• Attend marches and/or protests in your city or near you if they take place to show your support to the Jewish community and your disagreement with the enemies of Israel.
• Be ready to even go further by helping Jewish people in dire need. We can be proactive in 2020 instead of reactive in the 1930s and 40s. Things might get worse before they get better.

The African American communities should not stop telling their people about slavery and segregation, just like the Native American communities should not stop educating their young ones about the poor treatment and fate of their forefathers. So, why should we stop speaking of the Holocaust and why should we let those who deny it, get away with it?

Remembering a happy and positive moment requires no action but simply bring pleasure as we reminisce. When we are called to remember a somber moment on mankind's timeline, remembering the event is just the tip of the iceberg. Sharing our memories, past experiences and teaching others about those events is key. Very soon, all the survivors of the Holocaust will be gone and the task of continuing to honor their memory will fall on those of us who still believe that the Holocaust happened and it could happen again.  So, YES, we need to continue talking about the Holocaust, today more than ever!

How can the UN both remember and ignore the Holocaust?

A couple of months ago, I wrote an article entitled "Are we talking too much about the Holocaust," in which I came to the conclusion that it was not that we speak too much of the Holocaust, but maybe that we speak of it in the wrong context. As we are days from remembering the Jewish Catastrophe as an international community, I cannot help but ponder on the United Nations' double standards about the tragic event that took the life of six million innocent Jewish people.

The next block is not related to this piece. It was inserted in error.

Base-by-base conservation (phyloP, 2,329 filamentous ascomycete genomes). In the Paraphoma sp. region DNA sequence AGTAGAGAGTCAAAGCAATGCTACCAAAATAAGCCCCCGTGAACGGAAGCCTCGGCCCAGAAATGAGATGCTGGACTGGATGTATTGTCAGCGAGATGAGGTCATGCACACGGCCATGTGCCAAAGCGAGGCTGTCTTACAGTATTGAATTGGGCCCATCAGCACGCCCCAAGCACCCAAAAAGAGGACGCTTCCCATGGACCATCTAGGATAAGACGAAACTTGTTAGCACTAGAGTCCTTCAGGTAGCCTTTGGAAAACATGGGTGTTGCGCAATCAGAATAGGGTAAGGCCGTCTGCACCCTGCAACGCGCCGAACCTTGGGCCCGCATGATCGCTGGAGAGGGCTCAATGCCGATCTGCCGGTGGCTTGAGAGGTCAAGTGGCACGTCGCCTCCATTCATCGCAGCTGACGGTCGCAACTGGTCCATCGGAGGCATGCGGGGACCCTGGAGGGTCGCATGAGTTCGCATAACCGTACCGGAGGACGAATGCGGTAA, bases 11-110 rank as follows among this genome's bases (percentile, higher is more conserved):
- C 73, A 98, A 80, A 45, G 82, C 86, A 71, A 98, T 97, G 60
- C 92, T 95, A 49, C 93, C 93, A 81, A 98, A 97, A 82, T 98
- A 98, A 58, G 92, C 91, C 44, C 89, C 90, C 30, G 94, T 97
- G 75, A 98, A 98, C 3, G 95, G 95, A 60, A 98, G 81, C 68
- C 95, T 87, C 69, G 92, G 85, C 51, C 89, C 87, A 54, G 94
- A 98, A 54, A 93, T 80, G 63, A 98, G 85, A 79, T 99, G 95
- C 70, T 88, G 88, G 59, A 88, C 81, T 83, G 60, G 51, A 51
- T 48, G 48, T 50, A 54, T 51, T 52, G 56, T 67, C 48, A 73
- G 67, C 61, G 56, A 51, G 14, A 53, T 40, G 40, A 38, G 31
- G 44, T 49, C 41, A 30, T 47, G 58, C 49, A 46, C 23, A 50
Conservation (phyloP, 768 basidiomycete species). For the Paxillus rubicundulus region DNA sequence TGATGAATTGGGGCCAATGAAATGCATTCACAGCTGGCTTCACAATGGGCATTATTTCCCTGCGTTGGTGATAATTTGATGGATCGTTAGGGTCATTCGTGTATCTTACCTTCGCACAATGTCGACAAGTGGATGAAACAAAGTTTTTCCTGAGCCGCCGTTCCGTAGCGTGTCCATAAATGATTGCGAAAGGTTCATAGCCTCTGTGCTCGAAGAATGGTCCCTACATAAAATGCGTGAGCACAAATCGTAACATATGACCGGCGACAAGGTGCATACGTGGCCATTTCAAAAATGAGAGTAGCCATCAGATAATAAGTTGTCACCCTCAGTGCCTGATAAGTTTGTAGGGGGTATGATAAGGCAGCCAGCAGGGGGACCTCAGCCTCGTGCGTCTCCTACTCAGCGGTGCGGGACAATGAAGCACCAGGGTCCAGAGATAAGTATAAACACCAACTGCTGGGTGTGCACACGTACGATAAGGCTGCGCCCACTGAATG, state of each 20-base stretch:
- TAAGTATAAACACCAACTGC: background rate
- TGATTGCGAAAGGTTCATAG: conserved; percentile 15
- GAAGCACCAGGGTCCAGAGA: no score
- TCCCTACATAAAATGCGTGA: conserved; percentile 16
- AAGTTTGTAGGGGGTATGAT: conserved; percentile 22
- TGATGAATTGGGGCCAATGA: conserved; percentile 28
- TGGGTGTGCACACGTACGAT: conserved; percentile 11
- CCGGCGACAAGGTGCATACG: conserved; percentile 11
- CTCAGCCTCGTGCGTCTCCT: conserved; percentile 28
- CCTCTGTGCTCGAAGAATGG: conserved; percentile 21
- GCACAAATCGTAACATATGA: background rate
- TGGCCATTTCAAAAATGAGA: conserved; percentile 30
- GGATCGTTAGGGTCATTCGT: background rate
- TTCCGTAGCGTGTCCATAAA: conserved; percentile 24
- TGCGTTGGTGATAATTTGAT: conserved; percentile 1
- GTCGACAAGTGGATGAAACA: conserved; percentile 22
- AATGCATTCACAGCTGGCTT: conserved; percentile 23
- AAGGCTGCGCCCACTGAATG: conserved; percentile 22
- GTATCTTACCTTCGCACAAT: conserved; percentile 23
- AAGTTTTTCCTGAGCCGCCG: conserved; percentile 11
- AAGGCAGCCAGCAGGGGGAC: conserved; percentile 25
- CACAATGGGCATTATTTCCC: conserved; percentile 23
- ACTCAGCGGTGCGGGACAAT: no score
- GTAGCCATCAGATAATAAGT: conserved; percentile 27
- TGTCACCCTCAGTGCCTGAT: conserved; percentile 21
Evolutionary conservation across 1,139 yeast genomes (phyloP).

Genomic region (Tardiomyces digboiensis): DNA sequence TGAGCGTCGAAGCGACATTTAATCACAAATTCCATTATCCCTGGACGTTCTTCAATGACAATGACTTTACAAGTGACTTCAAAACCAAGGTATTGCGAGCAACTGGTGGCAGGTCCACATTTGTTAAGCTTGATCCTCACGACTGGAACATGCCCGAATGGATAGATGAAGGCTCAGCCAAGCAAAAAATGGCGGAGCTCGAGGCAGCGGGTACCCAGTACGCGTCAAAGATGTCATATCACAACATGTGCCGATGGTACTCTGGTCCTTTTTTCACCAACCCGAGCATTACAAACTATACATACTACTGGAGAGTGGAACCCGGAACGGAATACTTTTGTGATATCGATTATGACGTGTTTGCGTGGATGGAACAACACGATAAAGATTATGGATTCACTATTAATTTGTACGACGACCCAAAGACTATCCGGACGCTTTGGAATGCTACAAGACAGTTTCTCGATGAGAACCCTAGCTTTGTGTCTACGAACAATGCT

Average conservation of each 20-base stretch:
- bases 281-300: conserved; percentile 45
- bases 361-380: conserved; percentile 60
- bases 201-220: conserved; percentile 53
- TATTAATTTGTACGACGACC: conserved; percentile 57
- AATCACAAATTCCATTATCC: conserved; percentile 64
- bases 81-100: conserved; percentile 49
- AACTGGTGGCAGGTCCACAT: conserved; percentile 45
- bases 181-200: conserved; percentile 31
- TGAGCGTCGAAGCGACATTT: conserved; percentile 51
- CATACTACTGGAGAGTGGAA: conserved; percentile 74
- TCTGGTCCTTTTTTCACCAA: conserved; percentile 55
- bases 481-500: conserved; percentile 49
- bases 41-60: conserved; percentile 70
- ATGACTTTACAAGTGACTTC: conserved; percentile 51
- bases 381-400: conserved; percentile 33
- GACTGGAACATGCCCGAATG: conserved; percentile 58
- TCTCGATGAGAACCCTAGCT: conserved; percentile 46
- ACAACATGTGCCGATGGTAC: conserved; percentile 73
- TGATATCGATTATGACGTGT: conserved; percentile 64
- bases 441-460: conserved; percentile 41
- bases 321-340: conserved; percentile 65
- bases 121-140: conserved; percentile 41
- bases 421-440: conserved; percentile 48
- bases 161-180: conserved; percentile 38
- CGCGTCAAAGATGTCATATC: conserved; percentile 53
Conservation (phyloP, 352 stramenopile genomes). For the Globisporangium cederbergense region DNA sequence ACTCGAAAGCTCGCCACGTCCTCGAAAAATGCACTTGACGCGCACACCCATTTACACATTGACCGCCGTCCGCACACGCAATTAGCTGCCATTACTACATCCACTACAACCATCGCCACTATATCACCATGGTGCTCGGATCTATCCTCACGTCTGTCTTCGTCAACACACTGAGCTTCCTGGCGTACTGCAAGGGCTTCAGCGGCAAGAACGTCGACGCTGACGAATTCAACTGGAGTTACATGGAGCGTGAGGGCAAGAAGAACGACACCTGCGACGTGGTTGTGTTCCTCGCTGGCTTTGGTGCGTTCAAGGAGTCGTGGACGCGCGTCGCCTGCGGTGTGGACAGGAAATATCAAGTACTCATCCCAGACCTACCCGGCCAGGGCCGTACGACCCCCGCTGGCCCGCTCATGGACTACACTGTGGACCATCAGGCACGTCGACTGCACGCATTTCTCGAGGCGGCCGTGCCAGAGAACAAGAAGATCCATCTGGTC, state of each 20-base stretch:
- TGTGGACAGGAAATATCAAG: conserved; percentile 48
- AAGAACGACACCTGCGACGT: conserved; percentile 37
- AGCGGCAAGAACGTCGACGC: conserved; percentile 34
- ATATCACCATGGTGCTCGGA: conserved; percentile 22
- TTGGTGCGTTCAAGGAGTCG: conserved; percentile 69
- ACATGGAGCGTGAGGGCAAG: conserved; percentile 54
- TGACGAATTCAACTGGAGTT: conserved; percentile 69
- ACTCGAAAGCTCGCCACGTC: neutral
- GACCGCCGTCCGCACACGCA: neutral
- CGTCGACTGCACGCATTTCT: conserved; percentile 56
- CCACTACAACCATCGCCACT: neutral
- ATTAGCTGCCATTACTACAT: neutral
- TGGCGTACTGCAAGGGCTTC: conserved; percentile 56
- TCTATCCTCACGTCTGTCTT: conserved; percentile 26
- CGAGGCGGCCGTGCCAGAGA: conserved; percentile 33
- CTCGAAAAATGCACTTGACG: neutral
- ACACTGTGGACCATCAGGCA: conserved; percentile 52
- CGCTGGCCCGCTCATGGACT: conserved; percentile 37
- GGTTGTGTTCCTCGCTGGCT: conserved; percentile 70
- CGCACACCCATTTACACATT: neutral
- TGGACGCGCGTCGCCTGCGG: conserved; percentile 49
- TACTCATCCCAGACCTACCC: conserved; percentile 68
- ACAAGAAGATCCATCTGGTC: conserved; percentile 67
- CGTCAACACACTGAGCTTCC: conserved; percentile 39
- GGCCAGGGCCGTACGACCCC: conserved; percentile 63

Every January 27, the international community remembers the Holocaust with various services, memorials and exhibits across the globe. That date also coincides with the anniversary of the Liberation of the "Death Factory" at Auschwitz-Birkenau. International Holocaust Remembrance Day was initiated in 2005 by the United Nations through UN Resolution A/RES/60/7. It is different from Yom Ha Shoah (Day of the Catastrophe) or Holocaust Remembrance Day that was initiated by David Ben Gourion in 1953 and takes place every year in Israel on the 27th of Nisan.

The United Nations has been making efforts to remember the Holocaust, and that is commendable. I am not sure why it took the international community 60 years to declare a day for Holocaust memory, especially in light of the death of more and more of the survivors in the last few decades and the push by many pseudo-historians to deny that it ever took place. Nevertheless, the UN do recognize the Holocaust. But there are two sides to that coin!

I find it interesting that the United Nation's webpage for the event has the following statement: "Denying historical facts, especially on such an important subject as the Holocaust, is just not acceptable. Nor is it acceptable to call for the elimination of any State or people. I would like to see this fundamental principle respected both in rhetoric and in practice by all the members of the international community". (UN Secretary-General Ban Ki-moon.)